•  In lieu of the drawbacks of metabolic surgery, a method of mimicking resection of the gastric mucosa could be of value to those with obesity-related cardiovascular disease (CVD). Our study aims to investigate the effect of gastric mucosal devitalization (GMD) on blood pressure (BP) and cardiovascular lipid deposition in a rat model of obesity.  GMD of 70 % of the stomach was achieved by argon plasma coagulation. GMD was compared to sleeve gastrectomy (SG) and sham (SH) in a high-fat-diet-induced rat model of obesity (48 rats). At 8 weeks, we measured noninvasive BP, renin, vessel relaxation and ghrelin receptor regulation in the aorta. In addition, we quantified cardiac lipid deposition and lipid droplet deposition in cardiac muscle and aorta.  GMD and SG were observed to have similar reductions in body weight, visceral adiposity, and serum lipid profile compared to SH rats. GMD resulted in a significant reduction in arterial BP compared to SH. Furthermore, there were significant reductions in plasma renin activity and percentage of phenylnephrine constriction to acetylcholine at the aortic ring in GMD rats compared to SH, providing insights into the mechanisms behind the reduced BP. Interestingly, the reduced BP occurred despite a reduction in endothelial ghrelin recteptor activation. Cardiac lipid content was significantly reduced in GMD rats. Lipid deposition, as illustrated by Nile Red stain, was reduced in cardiac muscle and the aorta.  GMD resulted in a significant improvement in BP, renin and cardiovascular lipid deposition. GMD deserves further attention as a method of treating obesity-related CVD. Read More on PubMed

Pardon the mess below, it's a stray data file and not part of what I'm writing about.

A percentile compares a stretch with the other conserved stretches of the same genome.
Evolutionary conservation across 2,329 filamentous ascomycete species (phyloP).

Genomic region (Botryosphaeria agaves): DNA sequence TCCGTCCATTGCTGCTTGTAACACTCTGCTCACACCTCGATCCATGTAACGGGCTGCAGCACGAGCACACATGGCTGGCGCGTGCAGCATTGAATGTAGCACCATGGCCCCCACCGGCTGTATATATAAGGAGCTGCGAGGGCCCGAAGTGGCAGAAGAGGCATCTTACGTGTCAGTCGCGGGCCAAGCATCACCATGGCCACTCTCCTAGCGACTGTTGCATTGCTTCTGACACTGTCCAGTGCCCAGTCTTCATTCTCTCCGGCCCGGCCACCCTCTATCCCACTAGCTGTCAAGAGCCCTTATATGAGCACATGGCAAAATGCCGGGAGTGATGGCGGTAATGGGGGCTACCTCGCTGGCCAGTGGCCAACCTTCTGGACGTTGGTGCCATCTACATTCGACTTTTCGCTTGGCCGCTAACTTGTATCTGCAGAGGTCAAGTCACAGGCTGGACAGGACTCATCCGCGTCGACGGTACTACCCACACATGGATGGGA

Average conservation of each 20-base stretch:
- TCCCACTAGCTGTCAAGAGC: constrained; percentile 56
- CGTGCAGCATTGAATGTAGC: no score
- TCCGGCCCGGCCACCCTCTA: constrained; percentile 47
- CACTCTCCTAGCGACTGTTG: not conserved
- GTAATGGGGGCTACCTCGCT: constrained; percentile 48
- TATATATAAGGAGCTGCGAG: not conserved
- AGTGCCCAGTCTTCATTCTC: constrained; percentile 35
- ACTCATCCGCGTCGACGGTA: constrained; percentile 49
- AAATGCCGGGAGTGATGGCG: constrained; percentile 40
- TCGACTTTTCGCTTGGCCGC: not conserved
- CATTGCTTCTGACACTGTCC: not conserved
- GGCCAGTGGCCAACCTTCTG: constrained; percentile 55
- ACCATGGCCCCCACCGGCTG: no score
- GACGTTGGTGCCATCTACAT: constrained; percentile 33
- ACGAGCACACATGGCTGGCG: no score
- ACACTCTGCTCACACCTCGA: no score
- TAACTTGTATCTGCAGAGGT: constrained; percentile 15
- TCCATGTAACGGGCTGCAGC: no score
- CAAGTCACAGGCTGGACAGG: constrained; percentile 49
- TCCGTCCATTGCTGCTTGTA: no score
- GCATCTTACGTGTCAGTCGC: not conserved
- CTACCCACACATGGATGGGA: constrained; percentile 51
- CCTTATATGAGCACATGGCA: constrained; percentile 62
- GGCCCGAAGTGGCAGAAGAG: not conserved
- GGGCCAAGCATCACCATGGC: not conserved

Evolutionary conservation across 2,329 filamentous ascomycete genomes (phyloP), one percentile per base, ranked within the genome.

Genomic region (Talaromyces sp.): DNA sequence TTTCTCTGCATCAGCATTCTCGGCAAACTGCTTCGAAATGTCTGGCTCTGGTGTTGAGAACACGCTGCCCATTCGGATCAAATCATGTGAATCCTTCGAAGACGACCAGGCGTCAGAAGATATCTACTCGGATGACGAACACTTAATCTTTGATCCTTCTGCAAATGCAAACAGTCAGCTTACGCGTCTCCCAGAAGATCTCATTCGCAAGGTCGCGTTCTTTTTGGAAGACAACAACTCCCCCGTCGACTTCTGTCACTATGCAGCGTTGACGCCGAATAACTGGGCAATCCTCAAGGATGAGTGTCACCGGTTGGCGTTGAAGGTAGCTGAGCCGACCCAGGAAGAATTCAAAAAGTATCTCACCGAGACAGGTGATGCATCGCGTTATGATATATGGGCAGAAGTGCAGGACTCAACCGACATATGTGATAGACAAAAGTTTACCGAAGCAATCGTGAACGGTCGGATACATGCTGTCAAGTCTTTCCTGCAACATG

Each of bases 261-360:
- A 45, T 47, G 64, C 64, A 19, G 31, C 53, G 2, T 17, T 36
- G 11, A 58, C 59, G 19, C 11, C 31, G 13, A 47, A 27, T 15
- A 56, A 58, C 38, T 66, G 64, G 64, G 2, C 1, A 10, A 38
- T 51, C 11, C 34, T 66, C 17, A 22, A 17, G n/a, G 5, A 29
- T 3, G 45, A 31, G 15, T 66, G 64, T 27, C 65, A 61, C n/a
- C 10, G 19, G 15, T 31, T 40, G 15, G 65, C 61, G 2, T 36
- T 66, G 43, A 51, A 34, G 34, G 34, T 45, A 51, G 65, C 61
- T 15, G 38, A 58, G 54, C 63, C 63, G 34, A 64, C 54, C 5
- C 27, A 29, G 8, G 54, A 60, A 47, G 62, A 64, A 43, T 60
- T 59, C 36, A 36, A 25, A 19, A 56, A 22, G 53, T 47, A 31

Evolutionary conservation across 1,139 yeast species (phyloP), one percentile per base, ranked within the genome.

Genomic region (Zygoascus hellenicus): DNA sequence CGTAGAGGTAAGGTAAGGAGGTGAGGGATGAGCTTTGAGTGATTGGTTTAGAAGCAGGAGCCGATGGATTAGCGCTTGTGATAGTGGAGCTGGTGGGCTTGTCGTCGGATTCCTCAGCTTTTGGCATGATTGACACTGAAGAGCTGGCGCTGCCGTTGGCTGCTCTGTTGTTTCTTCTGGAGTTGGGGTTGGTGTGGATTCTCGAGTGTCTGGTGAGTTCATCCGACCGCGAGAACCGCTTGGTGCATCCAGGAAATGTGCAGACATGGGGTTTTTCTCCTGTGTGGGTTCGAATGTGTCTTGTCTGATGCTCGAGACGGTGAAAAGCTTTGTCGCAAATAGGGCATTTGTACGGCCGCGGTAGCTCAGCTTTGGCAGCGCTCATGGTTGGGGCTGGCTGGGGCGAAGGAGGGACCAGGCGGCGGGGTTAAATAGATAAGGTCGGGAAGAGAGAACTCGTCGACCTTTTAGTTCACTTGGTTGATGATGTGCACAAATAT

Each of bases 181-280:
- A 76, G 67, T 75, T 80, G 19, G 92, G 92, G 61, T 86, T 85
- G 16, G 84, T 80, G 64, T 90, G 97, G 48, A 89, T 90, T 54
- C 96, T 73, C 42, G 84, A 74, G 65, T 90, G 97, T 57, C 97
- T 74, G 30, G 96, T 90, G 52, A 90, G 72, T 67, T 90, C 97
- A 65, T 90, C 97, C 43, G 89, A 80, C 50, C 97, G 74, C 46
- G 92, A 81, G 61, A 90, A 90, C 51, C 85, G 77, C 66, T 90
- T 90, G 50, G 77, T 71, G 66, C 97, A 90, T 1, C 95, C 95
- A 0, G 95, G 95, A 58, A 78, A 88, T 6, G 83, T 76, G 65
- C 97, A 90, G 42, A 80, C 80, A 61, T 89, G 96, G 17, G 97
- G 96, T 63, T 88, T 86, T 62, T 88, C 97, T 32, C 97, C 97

•  The metabolic effects of bariatric surgery may partially result from removal of the gastric mucosa, an often underappreciated endocrine organ. Using argon plasma coagulation (APC), we may be able to selectively devitalize (ablate) the mucosa. The aim of this study was to identify the optimal tissue color that would correspond to selective gastric mucosal devitalization (GMD) using ex-vivo human stomach specimens.  Stomach specimens were obtained at sleeve gastrectomy. Prior to APC application, a submucosal fluid cushion was created. APC was then applied over a 2 × 2-cm area to the fundus and body, aiming for the three indicator colors (white, golden, brown). Pathological analysis was then performed independently and in a blinded fashion by two pathologists to determine the depth of mucosal and submucosal percent thermal injury and mucosal percent cell death.  Six patients were enrolled. There was a significant correlation between tissue color and mucosal percent thermal injury. The highest percent mucosal thermal injury was seen with brown (99.6 %, 95 % CI: 98.7, 100), followed by golden (92.5 %, 95 % CI: 85.5, 99.5), and then white (75.2 %, 95 % CI: 58.3, 92.1,  < 0.01). Submucosal thermal injury was seen in 88.9 % of the slides. Greater than minimal submucosal injury (> 10 % depth) was found significantly more with brown tissue color (91.6 %) than golden (75 %) or white (33.3 %,  < 0.05). However, 91.7 % of the entire sample set < 50 % injury.  GMD is achievable using APC without thermal injury to muscularis propria. A golden color results in sufficient mucosal injury with only superficial injury to the submucosa. Read More on PubMed